Epidemiology and Natural History of Multiple Sclerosis


Epidemiology and Natural History of Multiple Sclerosis

Marcus W. Koch


         The incidence and prevalence of multiple sclerosis (MS) varies between different geographical regions and ethnicities.

         MS is a lifelong disease; the overall survival of patients with MS is about 6 years shorter than that of the general population.

         The environmental risk factors, vitamin D (deficiency), and smoking influence the risk of developing MS, as well as the disease course.

         Sex, age at onset, and onset symptoms cannot reliably predict the disease course.

         The times to landmark disability have recently been found to be longer than initially reported, with a time to Expanded Disability Status Scale (EDSS) 6.0 of about 30 years overall and about 15 years in primary progressive MS. There is a significant interindividual variation in the time to reach this landmark.


Compared to other diseases of the central nervous system such as stroke, epilepsy, and traumatic brain injury, MS is a relatively uncommon disease. MS has a protracted disease course, with often long periods of clinical stability, and can be viewed as a lifelong condition; the overall survival of patients with MS is about 6 years less than that of the general population (1).


People with MS die about 6 years earlier than the general population.

MS is newly diagnosed in about one in 20,000 people per year (incidence) and affects about one in 1,000 people (prevalence) (2). The incidence and prevalence of MS are, however, highly variable between different geographical areas. The prevalence of MS increases with latitude, such that the countries farthest from the equator have the highest prevalence of MS, whereas countries closer to the equator have a lower prevalence. For example, MS affects about one in 400 people in Canada (3), but only one in 5,000 people in Brazil (4). Several factors are believed to contribute to this latitudinal difference. The influence of increased vitamin D production due to a greater exposure to sunlight in countries closer to the equator is one explaining factor (see following discussion on environmental risk factors). Ethnic differences between countries could also contribute. It has classically been thought that people of European descent may be especially susceptible to MS, whereas those of Asian and African descent may be less susceptible. This is illustrated best by epidemiological studies from around the world, which compare the prevalence of MS among different ethnic groups living together in the same area: one study in Israel, for instance, showed that Jews of European extraction had a much higher prevalence of MS (68 per 100,000) than Arabs (11 per 100,000). A South African study showed that whites had a much higher prevalence (26 per 100,000) than both Indians (8 per 100,000) and blacks (0.22 per 100,000) (5). Similar findings were also seen in New Zealand, where the prevalence of MS among people of European descent was much higher (103 per 100,000) than that among the Maoris (16 per 100,000) (6). MS is rare in Southeast Asia, with prevalence in the range of 1.4 per 100,000 in Shanghai, China (7) to 3.6 per 100,000 in South Korea (8). More recent research into the influence of ethnicity on MS incidence in the United States, however, has challenged these classical population-based studies. Two large studies based on an investigation of a large population of members of a health insurance in 23southern California showed that the incidence of MS and other demyelinating diseases was higher in blacks than in other ethnic groups in both adults and children (9,10). One reason for this difference in MS incidence may lie in the differences in vitamin D levels among ethnicities, as the National Health and Nutrition Examination Survey, a U.S. study tracking nutritional status, including vitamin D levels, in the U.S. population since 1988, has consistently shown blacks to have lower levels of vitamin D compared to other ethnic groups (11,12). The reason for the influence of ethnicity on MS incidence and prevalence across many populations, however, is not fully understood.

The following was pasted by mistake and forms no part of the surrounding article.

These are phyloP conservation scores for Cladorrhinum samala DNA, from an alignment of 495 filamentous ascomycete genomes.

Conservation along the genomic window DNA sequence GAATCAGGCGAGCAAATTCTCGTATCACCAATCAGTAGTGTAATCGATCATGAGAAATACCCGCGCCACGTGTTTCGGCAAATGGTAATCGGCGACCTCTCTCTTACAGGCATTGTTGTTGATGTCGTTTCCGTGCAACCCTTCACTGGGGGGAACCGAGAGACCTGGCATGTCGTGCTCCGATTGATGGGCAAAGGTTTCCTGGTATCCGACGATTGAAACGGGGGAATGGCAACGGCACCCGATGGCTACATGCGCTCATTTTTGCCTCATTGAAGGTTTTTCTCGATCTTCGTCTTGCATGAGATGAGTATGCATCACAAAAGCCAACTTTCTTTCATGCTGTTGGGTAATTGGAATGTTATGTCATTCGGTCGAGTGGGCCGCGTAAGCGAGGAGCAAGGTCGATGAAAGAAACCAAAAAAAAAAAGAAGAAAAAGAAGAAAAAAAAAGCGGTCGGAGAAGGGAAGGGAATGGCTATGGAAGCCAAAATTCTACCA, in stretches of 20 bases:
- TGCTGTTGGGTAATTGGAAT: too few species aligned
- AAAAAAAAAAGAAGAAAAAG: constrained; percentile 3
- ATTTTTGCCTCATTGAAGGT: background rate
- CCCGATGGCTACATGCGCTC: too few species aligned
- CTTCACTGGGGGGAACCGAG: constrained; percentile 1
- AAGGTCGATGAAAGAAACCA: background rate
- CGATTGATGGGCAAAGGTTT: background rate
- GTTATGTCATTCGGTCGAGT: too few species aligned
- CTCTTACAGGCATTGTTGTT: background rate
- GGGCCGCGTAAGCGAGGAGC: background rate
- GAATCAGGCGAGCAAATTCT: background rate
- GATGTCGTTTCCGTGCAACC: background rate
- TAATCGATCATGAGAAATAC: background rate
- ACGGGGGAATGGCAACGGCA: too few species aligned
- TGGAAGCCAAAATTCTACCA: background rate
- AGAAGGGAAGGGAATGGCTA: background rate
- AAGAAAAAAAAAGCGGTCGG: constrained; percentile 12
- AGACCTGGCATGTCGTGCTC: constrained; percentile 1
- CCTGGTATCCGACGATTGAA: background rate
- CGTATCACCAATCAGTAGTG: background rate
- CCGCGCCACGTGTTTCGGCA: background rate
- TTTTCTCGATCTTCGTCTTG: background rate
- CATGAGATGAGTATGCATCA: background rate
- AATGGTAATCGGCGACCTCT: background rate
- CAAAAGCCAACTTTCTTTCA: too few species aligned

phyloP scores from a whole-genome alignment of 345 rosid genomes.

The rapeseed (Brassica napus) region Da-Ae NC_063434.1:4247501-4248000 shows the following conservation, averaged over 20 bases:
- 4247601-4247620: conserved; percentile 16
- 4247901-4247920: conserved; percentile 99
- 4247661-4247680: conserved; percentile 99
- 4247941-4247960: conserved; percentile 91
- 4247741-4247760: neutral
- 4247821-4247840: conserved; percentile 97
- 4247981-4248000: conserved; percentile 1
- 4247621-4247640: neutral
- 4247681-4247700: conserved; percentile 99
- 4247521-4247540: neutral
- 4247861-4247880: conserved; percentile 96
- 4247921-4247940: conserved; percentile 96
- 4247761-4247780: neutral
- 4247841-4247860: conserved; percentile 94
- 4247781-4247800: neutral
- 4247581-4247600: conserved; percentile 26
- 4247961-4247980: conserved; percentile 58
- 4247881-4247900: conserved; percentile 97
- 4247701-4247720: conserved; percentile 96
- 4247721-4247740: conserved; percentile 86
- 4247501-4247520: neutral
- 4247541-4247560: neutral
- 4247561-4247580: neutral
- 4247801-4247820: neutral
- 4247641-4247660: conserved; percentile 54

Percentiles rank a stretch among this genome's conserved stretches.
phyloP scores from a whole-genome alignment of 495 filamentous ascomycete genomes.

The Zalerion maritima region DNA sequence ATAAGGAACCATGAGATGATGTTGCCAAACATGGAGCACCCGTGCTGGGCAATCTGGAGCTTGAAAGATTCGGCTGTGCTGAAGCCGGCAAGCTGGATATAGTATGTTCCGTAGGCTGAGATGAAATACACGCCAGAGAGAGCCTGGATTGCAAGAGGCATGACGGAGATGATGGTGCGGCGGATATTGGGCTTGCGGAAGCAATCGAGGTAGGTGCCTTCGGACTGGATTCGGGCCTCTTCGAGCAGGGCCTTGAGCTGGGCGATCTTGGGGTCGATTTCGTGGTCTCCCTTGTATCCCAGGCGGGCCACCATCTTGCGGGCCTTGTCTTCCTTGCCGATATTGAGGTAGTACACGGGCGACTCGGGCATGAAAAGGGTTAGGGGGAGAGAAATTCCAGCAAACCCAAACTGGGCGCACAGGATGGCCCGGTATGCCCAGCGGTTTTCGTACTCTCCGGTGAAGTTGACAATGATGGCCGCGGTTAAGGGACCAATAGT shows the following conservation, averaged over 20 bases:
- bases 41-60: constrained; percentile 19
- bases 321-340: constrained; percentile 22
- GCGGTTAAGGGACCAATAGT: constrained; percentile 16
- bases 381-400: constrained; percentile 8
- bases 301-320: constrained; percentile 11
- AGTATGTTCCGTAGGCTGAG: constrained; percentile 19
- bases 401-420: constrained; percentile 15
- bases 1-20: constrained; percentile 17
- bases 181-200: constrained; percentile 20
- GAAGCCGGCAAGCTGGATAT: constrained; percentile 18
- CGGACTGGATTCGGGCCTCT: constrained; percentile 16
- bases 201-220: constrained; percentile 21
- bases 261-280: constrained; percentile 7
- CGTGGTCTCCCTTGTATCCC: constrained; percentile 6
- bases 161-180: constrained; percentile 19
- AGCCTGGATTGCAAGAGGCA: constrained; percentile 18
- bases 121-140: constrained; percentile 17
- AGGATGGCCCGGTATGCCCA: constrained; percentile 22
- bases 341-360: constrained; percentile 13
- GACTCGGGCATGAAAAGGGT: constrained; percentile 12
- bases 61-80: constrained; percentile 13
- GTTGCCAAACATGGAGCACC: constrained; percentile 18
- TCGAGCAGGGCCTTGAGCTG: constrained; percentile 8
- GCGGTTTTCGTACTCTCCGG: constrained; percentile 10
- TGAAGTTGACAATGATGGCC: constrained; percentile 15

The prevalence of MSdiffers between geographical locations and ethnicities. For example, MS affects about one in 400 people in Canada, but only one in 5,000 people in Brazil.

In the vast majority of patients, MS presents with a relapse, and the subsequent disease course is characterized by relapses and remissions: relapsing–remitting MS (RRMS). In about 10% of all patients with MS, the disease begins with a slow and relentless accumulation of disability, usually without any relapses. This form of the disease is called primary progressive MS (PPMS). In the longer term, most patients with RRMS experience a change in their disease course from the period with relapses and remissions to a more uniform and slow worsening of symptoms. This is called secondary progressive MS (SPMS). SPMS patients may continue to have relapses or cease having relapses, but the relapse rate tends to be less later in the disease course.

The median age at disease onset is around 30 years in RRMS and around 40 years in PPMS, the conversion to SPMS also occurs around a median age of 40 years. Women have a slightly, up to several years, earlier onset than men.

RRMS occurs more commonly in women, with a female-to-male ratio that was classically given as about 2. Recently, it has been found that this sex ratio of MS has changed in the last decade, so that it is now even more common in women, with the ratio of women-to-men with MS increasing from 1.4 in 1955 to 2.3 in 2000 (13). The reason for this increase is unknown. PPMS affects men and women equally.